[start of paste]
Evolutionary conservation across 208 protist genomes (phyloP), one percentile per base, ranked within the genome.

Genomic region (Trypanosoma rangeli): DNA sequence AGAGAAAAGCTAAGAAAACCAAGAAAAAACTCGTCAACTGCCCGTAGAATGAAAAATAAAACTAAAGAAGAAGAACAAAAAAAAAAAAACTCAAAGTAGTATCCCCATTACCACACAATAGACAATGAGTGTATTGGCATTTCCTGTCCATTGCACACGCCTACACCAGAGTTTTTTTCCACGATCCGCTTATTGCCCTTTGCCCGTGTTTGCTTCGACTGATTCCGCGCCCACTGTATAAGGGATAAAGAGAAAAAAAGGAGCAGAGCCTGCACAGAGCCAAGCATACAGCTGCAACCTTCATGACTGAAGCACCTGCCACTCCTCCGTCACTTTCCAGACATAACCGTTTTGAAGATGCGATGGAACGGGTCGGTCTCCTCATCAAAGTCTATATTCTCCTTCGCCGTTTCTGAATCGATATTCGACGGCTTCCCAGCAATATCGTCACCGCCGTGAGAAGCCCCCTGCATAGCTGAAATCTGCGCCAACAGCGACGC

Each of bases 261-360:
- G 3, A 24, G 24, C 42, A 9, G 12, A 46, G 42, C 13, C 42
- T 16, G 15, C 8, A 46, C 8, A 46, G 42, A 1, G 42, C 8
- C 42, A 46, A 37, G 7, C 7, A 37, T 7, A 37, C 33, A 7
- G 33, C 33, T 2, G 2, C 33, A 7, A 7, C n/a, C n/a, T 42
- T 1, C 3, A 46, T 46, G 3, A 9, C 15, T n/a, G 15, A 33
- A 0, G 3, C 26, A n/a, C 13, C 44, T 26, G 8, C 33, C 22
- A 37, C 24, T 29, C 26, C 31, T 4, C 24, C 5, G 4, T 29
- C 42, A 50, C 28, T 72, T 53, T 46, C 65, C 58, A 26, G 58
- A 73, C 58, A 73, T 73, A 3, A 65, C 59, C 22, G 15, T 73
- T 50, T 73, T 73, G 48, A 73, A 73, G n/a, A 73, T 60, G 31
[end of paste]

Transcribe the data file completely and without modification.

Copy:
Evolutionary conservation across 208 protist genomes (phyloP), one percentile per base, ranked within the genome.

Genomic region (Trypanosoma rangeli): DNA sequence AGAGAAAAGCTAAGAAAACCAAGAAAAAACTCGTCAACTGCCCGTAGAATGAAAAATAAAACTAAAGAAGAAGAACAAAAAAAAAAAAACTCAAAGTAGTATCCCCATTACCACACAATAGACAATGAGTGTATTGGCATTTCCTGTCCATTGCACACGCCTACACCAGAGTTTTTTTCCACGATCCGCTTATTGCCCTTTGCCCGTGTTTGCTTCGACTGATTCCGCGCCCACTGTATAAGGGATAAAGAGAAAAAAAGGAGCAGAGCCTGCACAGAGCCAAGCATACAGCTGCAACCTTCATGACTGAAGCACCTGCCACTCCTCCGTCACTTTCCAGACATAACCGTTTTGAAGATGCGATGGAACGGGTCGGTCTCCTCATCAAAGTCTATATTCTCCTTCGCCGTTTCTGAATCGATATTCGACGGCTTCCCAGCAATATCGTCACCGCCGTGAGAAGCCCCCTGCATAGCTGAAATCTGCGCCAACAGCGACGC

Each of bases 261-360:
- G 3, A 24, G 24, C 42, A 9, G 12, A 46, G 42, C 13, C 42
- T 16, G 15, C 8, A 46, C 8, A 46, G 42, A 1, G 42, C 8
- C 42, A 46, A 37, G 7, C 7, A 37, T 7, A 37, C 33, A 7
- G 33, C 33, T 2, G 2, C 33, A 7, A 7, C n/a, C n/a, T 42
- T 1, C 3, A 46, T 46, G 3, A 9, C 15, T n/a, G 15, A 33
- A 0, G 3, C 26, A n/a, C 13, C 44, T 26, G 8, C 33, C 22
- A 37, C 24, T 29, C 26, C 31, T 4, C 24, C 5, G 4, T 29
- C 42, A 50, C 28, T 72, T 53, T 46, C 65, C 58, A 26, G 58
- A 73, C 58, A 73, T 73, A 3, A 65, C 59, C 22, G 15, T 73
- T 50, T 73, T 73, G 48, A 73, A 73, G n/a, A 73, T 60, G 31